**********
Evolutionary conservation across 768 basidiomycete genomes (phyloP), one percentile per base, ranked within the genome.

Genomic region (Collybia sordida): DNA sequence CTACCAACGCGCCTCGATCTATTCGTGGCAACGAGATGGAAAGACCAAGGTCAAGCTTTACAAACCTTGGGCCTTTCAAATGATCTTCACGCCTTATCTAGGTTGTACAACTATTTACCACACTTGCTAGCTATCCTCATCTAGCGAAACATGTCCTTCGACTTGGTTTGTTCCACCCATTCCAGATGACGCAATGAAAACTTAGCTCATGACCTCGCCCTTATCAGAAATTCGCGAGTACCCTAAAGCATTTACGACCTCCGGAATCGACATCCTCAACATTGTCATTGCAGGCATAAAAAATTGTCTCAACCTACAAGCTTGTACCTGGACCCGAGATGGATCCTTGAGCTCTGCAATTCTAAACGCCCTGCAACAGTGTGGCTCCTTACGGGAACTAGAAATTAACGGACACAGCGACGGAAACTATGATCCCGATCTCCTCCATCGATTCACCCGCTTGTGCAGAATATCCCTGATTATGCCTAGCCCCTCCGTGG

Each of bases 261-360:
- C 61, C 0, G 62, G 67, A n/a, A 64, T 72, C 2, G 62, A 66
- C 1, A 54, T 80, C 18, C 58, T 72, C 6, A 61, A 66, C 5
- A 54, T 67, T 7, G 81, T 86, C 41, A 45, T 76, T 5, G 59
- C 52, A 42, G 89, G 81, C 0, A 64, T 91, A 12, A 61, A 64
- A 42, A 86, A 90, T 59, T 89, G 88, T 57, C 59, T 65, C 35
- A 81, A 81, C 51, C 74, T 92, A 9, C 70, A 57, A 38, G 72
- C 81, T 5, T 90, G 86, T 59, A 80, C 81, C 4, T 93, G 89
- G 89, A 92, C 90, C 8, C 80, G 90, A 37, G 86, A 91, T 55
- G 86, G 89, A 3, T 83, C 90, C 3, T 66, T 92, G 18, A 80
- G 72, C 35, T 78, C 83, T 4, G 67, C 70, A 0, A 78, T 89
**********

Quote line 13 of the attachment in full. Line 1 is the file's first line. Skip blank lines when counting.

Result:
- G 72, C 35, T 78, C 83, T 4, G 67, C 70, A 0, A 78, T 89